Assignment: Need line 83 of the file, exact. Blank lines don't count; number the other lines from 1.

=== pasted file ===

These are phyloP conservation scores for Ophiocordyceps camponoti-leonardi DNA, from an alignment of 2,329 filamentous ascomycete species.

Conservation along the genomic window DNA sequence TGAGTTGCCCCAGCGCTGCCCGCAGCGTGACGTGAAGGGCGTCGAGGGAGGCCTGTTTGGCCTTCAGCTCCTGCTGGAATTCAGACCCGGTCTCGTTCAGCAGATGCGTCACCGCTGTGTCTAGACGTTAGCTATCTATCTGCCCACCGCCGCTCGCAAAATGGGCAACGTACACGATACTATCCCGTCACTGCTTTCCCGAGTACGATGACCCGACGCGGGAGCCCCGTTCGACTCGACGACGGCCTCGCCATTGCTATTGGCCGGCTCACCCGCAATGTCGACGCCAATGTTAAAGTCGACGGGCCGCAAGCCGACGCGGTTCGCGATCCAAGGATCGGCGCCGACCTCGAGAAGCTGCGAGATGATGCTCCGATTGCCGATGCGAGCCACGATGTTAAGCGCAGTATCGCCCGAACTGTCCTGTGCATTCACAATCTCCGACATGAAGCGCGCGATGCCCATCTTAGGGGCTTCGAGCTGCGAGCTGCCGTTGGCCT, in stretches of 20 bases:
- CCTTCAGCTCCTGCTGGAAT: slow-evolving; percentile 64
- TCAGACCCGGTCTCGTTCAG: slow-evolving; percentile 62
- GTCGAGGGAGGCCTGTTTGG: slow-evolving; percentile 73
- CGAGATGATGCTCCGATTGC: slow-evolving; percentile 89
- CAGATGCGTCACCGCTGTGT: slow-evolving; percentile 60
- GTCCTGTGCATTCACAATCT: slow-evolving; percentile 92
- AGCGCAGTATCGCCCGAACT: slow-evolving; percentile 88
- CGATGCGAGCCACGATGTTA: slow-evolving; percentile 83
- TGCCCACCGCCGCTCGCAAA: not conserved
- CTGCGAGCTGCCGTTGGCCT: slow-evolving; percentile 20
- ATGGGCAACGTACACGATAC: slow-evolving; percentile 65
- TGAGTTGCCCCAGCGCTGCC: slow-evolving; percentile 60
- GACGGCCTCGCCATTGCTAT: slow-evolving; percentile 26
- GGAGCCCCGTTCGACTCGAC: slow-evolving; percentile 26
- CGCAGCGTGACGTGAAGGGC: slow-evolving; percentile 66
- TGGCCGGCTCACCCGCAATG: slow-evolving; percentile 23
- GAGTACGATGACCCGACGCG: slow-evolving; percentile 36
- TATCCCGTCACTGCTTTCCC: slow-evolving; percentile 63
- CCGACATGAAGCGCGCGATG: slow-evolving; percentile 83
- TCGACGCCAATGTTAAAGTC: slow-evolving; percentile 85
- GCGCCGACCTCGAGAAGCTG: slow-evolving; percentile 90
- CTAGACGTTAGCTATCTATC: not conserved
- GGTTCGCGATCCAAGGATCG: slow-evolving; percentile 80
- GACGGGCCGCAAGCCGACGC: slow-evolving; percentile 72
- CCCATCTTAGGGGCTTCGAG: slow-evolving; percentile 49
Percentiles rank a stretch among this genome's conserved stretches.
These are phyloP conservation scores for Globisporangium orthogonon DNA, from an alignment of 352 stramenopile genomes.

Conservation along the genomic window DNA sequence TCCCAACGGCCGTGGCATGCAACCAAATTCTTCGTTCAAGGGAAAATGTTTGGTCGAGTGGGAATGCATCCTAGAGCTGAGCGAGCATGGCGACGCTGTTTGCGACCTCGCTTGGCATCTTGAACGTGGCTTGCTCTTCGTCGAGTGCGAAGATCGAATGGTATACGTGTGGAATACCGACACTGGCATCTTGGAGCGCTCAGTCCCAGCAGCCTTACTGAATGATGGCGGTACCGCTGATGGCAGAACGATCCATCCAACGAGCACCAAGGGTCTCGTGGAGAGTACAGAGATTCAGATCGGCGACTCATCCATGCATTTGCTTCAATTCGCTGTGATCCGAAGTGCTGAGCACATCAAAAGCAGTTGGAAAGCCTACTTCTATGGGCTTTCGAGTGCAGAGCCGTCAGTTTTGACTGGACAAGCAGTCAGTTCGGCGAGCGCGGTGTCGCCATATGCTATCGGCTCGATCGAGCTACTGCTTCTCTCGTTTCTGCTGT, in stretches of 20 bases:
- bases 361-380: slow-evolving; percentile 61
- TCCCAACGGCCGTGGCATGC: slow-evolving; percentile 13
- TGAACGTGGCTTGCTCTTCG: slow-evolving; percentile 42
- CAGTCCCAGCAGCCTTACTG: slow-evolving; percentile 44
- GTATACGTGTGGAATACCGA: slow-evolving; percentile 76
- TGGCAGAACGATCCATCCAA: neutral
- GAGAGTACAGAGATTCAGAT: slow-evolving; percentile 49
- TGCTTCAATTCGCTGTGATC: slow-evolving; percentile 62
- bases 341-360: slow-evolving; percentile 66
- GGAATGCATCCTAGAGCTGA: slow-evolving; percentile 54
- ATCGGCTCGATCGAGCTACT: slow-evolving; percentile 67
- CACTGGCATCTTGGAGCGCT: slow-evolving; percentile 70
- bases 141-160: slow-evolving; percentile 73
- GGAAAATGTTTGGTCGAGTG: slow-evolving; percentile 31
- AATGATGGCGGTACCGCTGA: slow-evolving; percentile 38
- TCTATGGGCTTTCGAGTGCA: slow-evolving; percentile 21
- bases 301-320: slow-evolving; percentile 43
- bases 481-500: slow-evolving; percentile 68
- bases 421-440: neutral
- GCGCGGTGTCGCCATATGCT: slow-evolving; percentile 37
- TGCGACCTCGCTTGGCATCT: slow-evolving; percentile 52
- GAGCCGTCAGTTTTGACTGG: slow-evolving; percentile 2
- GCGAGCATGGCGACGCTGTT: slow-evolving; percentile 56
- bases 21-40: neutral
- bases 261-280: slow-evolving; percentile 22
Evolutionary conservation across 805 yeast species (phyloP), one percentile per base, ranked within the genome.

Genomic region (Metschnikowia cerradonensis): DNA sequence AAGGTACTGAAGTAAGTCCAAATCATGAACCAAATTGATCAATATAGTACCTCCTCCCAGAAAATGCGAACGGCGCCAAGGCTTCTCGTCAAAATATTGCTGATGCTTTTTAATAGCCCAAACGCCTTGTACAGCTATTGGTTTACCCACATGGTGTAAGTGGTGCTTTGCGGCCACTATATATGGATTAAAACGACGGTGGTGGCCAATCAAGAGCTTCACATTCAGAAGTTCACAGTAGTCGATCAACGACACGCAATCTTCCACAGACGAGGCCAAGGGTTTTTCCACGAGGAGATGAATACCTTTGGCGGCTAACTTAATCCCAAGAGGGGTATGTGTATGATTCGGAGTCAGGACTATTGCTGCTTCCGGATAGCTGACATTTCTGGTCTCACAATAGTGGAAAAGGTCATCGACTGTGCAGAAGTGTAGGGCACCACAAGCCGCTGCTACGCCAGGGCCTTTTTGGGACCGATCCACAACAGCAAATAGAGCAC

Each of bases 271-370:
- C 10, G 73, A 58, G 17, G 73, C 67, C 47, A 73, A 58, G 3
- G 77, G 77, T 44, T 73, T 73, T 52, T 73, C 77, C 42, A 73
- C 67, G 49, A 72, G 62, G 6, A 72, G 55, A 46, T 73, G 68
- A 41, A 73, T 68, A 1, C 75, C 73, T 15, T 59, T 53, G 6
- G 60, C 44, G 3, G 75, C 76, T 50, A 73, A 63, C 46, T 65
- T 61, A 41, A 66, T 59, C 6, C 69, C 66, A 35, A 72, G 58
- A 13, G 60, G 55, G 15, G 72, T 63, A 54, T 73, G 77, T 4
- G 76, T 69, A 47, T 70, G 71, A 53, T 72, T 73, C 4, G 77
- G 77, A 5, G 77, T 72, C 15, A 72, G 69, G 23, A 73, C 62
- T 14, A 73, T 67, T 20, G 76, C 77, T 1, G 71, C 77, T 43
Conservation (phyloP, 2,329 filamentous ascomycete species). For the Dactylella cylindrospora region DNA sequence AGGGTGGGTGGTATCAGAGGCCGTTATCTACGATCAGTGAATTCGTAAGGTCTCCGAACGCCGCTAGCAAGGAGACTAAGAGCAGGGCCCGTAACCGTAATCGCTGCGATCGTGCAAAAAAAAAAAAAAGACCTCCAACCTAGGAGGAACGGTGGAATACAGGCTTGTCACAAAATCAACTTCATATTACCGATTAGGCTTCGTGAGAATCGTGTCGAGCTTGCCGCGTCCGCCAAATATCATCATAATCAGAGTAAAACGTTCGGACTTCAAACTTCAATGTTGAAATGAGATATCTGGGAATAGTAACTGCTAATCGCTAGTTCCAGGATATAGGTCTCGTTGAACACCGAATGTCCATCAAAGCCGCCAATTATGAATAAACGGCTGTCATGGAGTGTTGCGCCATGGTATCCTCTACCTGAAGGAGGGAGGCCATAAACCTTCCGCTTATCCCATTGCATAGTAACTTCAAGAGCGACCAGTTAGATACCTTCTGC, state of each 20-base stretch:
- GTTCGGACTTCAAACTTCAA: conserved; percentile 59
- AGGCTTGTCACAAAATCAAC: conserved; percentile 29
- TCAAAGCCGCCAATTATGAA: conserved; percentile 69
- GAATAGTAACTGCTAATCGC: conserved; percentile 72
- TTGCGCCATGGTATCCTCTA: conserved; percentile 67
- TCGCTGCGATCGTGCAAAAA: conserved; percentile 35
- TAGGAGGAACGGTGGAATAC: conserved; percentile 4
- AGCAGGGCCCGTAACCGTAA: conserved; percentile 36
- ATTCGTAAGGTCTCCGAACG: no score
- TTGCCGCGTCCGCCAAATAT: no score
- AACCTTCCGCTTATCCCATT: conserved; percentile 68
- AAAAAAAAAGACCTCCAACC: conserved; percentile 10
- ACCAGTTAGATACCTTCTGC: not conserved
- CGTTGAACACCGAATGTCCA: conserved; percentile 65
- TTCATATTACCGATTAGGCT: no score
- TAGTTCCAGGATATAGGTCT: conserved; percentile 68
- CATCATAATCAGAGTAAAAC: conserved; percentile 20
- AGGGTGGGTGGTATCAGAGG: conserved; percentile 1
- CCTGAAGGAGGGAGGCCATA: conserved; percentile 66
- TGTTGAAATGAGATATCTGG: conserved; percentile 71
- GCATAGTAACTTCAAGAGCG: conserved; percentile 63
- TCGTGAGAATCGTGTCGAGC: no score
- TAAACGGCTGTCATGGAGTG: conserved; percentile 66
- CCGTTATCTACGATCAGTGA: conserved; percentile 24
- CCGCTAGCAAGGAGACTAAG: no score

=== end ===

- CGTTGAACACCGAATGTCCA: conserved; percentile 65